Re: Pulse detonation engine (ramblings of a mad scientist)

Message posted by lone wolf on August 15, 2003 at 22:12:02 PST:

There have been many photos of donuts on a rope contrails, allegedly made by pulse detonation engines. Using 22Hz as the lowest repetition rate mentioned in the article and an air speed of 200 MPH (probably what these planes do at low altitudes), that would put the pulse spacing about 12ft apart. That is close enough to lend some credence (sp) to the donut theory, though you can't make any hard conclusions based on such flimsy evidence.

The 22Hz to 40Hz range is audible, though few really appreciate the depth of 22Hz. [To make a long story short, the hum you hear in cheap audio gear is 120Hz, so imagine tones at 1/6th that frequency.] In any event, a plane using such an engine could be detected if it is singing in the 22hz to 40Hz range. Low frequency noise is not very directional (to people, not instruments), so even if you hear something growling at 22Hz, pinpointing the location would be pretty tough. Building instrumentation to track such a sound source is doable, which leads to something interesting. If you recall about a year ago, there was a proposal to put a wind power farm on the NTS. The DOD nixed the idea because the rotating windmills would upset their equipment. Now for those who have visited wind power farms (Tehachapi or the Altamont Pass in Calfornia), these wind mills put out lots of low frequency audio. If the DOD was doing experiments with pulse detonation engines over the Groom range and the DOD was doing their own audio tracking tests, they would not want the windmills contributing their own tunes.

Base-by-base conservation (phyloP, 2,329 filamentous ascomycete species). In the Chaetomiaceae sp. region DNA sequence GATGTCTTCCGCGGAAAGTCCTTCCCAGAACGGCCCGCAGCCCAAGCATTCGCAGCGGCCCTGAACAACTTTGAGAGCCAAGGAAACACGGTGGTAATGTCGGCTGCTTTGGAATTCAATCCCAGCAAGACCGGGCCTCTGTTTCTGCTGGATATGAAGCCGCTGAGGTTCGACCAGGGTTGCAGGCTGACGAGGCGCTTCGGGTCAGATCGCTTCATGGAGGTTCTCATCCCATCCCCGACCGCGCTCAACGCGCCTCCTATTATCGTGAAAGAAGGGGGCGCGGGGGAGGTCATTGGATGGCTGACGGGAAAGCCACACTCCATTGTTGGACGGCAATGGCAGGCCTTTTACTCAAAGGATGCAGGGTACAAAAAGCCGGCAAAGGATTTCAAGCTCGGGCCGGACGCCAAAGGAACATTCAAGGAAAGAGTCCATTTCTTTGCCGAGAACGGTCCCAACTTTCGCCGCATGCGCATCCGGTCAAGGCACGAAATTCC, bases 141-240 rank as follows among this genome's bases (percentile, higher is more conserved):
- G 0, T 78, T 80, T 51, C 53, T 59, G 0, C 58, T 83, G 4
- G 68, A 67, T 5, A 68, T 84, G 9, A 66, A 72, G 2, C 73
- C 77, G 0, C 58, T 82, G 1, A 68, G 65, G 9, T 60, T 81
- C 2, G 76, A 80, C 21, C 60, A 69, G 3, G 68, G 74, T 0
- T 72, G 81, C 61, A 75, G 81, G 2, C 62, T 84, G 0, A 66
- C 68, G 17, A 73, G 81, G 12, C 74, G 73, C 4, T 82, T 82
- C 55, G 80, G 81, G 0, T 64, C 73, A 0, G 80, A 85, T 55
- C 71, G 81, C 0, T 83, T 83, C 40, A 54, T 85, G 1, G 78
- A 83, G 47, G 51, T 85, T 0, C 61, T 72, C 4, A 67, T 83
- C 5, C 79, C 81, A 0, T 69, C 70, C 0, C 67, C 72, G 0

I've occasionaly heard low frequency noise at night while camped out in the desert, but the possible sources for low frequency noise are plentiful. [Generators, trucks, prop airplanes, etc.]

Attached link: wind farm cancelled

In Reply to: Pulse detonation engine posted by Gary Emry on August 15, 2003 at 9:10:13 PST:


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